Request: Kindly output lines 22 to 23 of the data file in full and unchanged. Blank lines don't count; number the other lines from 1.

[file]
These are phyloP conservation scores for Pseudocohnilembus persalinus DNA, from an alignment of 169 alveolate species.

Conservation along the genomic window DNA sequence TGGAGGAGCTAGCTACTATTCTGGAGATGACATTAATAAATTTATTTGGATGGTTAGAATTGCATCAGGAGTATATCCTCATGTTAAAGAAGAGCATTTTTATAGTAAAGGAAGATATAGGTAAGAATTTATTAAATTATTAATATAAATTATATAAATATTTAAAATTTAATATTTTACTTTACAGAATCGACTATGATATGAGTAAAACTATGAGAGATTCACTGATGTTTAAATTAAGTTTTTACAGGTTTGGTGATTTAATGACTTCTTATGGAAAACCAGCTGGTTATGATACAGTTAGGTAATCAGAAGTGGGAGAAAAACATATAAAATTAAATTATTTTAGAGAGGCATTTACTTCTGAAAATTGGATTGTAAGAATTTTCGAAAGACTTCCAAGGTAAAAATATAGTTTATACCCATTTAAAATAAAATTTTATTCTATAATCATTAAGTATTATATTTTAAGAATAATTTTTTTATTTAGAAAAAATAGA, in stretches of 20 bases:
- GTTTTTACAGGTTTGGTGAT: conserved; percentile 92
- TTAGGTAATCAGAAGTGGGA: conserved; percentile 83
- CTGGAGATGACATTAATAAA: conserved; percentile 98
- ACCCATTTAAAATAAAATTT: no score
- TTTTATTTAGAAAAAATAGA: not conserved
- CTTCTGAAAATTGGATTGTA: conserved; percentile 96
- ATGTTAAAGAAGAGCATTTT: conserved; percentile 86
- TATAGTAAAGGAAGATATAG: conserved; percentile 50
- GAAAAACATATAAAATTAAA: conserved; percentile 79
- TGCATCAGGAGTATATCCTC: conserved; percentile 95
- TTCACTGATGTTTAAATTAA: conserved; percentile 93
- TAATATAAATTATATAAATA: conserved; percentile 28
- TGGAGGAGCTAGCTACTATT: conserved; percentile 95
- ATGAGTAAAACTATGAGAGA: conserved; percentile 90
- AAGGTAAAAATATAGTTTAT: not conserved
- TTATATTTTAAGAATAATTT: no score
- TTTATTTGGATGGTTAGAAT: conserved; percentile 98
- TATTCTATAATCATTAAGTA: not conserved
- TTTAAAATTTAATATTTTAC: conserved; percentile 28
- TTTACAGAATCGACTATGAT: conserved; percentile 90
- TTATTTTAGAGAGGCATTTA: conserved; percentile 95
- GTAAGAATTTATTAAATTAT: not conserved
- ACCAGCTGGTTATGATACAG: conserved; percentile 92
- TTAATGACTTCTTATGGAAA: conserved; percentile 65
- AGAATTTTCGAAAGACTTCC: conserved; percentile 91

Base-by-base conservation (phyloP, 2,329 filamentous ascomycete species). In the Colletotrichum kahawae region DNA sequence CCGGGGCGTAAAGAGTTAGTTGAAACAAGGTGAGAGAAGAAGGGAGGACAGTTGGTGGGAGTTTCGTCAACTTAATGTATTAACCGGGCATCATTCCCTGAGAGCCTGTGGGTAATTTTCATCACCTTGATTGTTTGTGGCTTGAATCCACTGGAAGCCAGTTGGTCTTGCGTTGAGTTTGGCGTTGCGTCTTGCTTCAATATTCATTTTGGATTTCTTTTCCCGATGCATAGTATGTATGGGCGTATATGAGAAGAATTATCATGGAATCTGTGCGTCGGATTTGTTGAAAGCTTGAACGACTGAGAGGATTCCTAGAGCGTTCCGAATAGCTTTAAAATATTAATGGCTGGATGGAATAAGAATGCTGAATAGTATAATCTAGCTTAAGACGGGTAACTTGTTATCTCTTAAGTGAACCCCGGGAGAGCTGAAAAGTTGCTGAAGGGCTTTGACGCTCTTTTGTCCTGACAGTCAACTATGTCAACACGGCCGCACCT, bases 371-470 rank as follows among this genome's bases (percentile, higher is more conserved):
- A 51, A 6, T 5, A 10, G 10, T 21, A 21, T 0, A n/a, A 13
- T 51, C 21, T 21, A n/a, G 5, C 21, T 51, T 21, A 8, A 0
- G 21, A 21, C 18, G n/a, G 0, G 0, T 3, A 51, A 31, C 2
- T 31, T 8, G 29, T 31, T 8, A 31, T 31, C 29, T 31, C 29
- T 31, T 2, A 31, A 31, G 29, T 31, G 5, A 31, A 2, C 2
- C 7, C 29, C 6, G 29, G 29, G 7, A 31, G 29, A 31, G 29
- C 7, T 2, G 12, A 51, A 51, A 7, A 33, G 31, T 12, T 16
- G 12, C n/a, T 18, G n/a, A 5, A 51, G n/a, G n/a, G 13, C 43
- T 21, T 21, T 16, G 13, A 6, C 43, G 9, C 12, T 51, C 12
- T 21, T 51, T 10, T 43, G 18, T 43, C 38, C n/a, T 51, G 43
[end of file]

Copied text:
- TTTACAGAATCGACTATGAT: conserved; percentile 90
- TTATTTTAGAGAGGCATTTA: conserved; percentile 95